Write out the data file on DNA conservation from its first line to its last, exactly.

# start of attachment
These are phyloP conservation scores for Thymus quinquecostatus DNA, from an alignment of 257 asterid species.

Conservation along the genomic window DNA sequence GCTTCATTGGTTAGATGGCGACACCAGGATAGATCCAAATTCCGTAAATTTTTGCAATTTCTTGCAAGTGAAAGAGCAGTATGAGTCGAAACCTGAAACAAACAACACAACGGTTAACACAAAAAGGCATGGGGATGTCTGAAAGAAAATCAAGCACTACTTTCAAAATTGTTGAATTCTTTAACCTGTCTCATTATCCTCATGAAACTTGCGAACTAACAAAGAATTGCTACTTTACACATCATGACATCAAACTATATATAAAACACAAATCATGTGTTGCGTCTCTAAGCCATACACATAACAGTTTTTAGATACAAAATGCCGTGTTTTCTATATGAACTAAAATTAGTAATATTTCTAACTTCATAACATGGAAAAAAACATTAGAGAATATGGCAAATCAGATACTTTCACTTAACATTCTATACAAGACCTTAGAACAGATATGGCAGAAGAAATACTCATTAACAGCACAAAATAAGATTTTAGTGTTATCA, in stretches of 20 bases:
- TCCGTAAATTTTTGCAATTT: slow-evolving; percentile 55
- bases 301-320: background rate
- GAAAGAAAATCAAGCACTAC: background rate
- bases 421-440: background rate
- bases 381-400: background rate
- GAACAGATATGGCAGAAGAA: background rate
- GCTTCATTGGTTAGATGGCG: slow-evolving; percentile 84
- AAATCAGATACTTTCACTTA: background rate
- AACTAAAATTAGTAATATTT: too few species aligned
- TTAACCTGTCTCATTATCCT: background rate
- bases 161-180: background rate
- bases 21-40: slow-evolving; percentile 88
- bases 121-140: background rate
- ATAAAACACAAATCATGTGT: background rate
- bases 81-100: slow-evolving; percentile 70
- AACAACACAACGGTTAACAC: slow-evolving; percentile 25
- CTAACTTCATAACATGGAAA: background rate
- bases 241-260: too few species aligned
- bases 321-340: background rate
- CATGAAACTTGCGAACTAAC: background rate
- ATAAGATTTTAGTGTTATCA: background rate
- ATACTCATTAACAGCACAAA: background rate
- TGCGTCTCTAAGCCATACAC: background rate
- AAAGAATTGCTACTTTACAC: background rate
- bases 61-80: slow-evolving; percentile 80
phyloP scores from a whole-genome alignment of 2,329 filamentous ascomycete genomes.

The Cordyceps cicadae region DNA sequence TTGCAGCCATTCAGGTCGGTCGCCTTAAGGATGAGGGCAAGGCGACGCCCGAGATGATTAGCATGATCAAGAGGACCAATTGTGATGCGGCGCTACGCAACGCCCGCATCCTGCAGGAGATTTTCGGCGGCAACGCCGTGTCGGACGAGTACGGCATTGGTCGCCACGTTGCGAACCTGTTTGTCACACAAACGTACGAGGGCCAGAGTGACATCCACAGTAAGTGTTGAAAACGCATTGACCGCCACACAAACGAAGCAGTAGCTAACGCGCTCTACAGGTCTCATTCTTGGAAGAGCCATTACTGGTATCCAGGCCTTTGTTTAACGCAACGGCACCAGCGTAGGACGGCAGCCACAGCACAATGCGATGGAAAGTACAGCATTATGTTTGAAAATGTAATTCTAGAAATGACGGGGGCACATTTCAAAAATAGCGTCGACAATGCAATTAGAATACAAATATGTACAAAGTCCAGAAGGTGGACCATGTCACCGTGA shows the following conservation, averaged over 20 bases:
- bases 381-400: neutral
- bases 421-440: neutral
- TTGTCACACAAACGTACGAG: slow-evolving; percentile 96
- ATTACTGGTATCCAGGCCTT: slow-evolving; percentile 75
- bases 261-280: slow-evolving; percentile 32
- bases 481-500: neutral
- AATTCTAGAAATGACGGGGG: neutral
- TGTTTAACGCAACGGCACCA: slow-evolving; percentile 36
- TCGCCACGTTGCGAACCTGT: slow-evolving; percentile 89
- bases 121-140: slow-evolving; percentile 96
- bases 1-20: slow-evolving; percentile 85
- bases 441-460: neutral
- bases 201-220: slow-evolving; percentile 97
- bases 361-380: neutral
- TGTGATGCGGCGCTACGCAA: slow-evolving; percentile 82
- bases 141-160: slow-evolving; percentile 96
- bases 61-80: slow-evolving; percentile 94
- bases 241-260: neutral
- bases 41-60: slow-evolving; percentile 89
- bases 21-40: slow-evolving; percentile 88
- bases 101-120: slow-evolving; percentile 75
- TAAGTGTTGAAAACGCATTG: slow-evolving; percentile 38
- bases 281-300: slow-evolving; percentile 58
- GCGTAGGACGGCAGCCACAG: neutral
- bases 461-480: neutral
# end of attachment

These are phyloP conservation scores for Thymus quinquecostatus DNA, from an alignment of 257 asterid species.

Conservation along the genomic window DNA sequence GCTTCATTGGTTAGATGGCGACACCAGGATAGATCCAAATTCCGTAAATTTTTGCAATTTCTTGCAAGTGAAAGAGCAGTATGAGTCGAAACCTGAAACAAACAACACAACGGTTAACACAAAAAGGCATGGGGATGTCTGAAAGAAAATCAAGCACTACTTTCAAAATTGTTGAATTCTTTAACCTGTCTCATTATCCTCATGAAACTTGCGAACTAACAAAGAATTGCTACTTTACACATCATGACATCAAACTATATATAAAACACAAATCATGTGTTGCGTCTCTAAGCCATACACATAACAGTTTTTAGATACAAAATGCCGTGTTTTCTATATGAACTAAAATTAGTAATATTTCTAACTTCATAACATGGAAAAAAACATTAGAGAATATGGCAAATCAGATACTTTCACTTAACATTCTATACAAGACCTTAGAACAGATATGGCAGAAGAAATACTCATTAACAGCACAAAATAAGATTTTAGTGTTATCA, in stretches of 20 bases:
- TCCGTAAATTTTTGCAATTT: slow-evolving; percentile 55
- bases 301-320: background rate
- GAAAGAAAATCAAGCACTAC: background rate
- bases 421-440: background rate
- bases 381-400: background rate
- GAACAGATATGGCAGAAGAA: background rate
- GCTTCATTGGTTAGATGGCG: slow-evolving; percentile 84
- AAATCAGATACTTTCACTTA: background rate
- AACTAAAATTAGTAATATTT: too few species aligned
- TTAACCTGTCTCATTATCCT: background rate
- bases 161-180: background rate
- bases 21-40: slow-evolving; percentile 88
- bases 121-140: background rate
- ATAAAACACAAATCATGTGT: background rate
- bases 81-100: slow-evolving; percentile 70
- AACAACACAACGGTTAACAC: slow-evolving; percentile 25
- CTAACTTCATAACATGGAAA: background rate
- bases 241-260: too few species aligned
- bases 321-340: background rate
- CATGAAACTTGCGAACTAAC: background rate
- ATAAGATTTTAGTGTTATCA: background rate
- ATACTCATTAACAGCACAAA: background rate
- TGCGTCTCTAAGCCATACAC: background rate
- AAAGAATTGCTACTTTACAC: background rate
- bases 61-80: slow-evolving; percentile 80
phyloP scores from a whole-genome alignment of 2,329 filamentous ascomycete genomes.

The Cordyceps cicadae region DNA sequence TTGCAGCCATTCAGGTCGGTCGCCTTAAGGATGAGGGCAAGGCGACGCCCGAGATGATTAGCATGATCAAGAGGACCAATTGTGATGCGGCGCTACGCAACGCCCGCATCCTGCAGGAGATTTTCGGCGGCAACGCCGTGTCGGACGAGTACGGCATTGGTCGCCACGTTGCGAACCTGTTTGTCACACAAACGTACGAGGGCCAGAGTGACATCCACAGTAAGTGTTGAAAACGCATTGACCGCCACACAAACGAAGCAGTAGCTAACGCGCTCTACAGGTCTCATTCTTGGAAGAGCCATTACTGGTATCCAGGCCTTTGTTTAACGCAACGGCACCAGCGTAGGACGGCAGCCACAGCACAATGCGATGGAAAGTACAGCATTATGTTTGAAAATGTAATTCTAGAAATGACGGGGGCACATTTCAAAAATAGCGTCGACAATGCAATTAGAATACAAATATGTACAAAGTCCAGAAGGTGGACCATGTCACCGTGA shows the following conservation, averaged over 20 bases:
- bases 381-400: neutral
- bases 421-440: neutral
- TTGTCACACAAACGTACGAG: slow-evolving; percentile 96
- ATTACTGGTATCCAGGCCTT: slow-evolving; percentile 75
- bases 261-280: slow-evolving; percentile 32
- bases 481-500: neutral
- AATTCTAGAAATGACGGGGG: neutral
- TGTTTAACGCAACGGCACCA: slow-evolving; percentile 36
- TCGCCACGTTGCGAACCTGT: slow-evolving; percentile 89
- bases 121-140: slow-evolving; percentile 96
- bases 1-20: slow-evolving; percentile 85
- bases 441-460: neutral
- bases 201-220: slow-evolving; percentile 97
- bases 361-380: neutral
- TGTGATGCGGCGCTACGCAA: slow-evolving; percentile 82
- bases 141-160: slow-evolving; percentile 96
- bases 61-80: slow-evolving; percentile 94
- bases 241-260: neutral
- bases 41-60: slow-evolving; percentile 89
- bases 21-40: slow-evolving; percentile 88
- bases 101-120: slow-evolving; percentile 75
- TAAGTGTTGAAAACGCATTG: slow-evolving; percentile 38
- bases 281-300: slow-evolving; percentile 58
- GCGTAGGACGGCAGCCACAG: neutral
- bases 461-480: neutral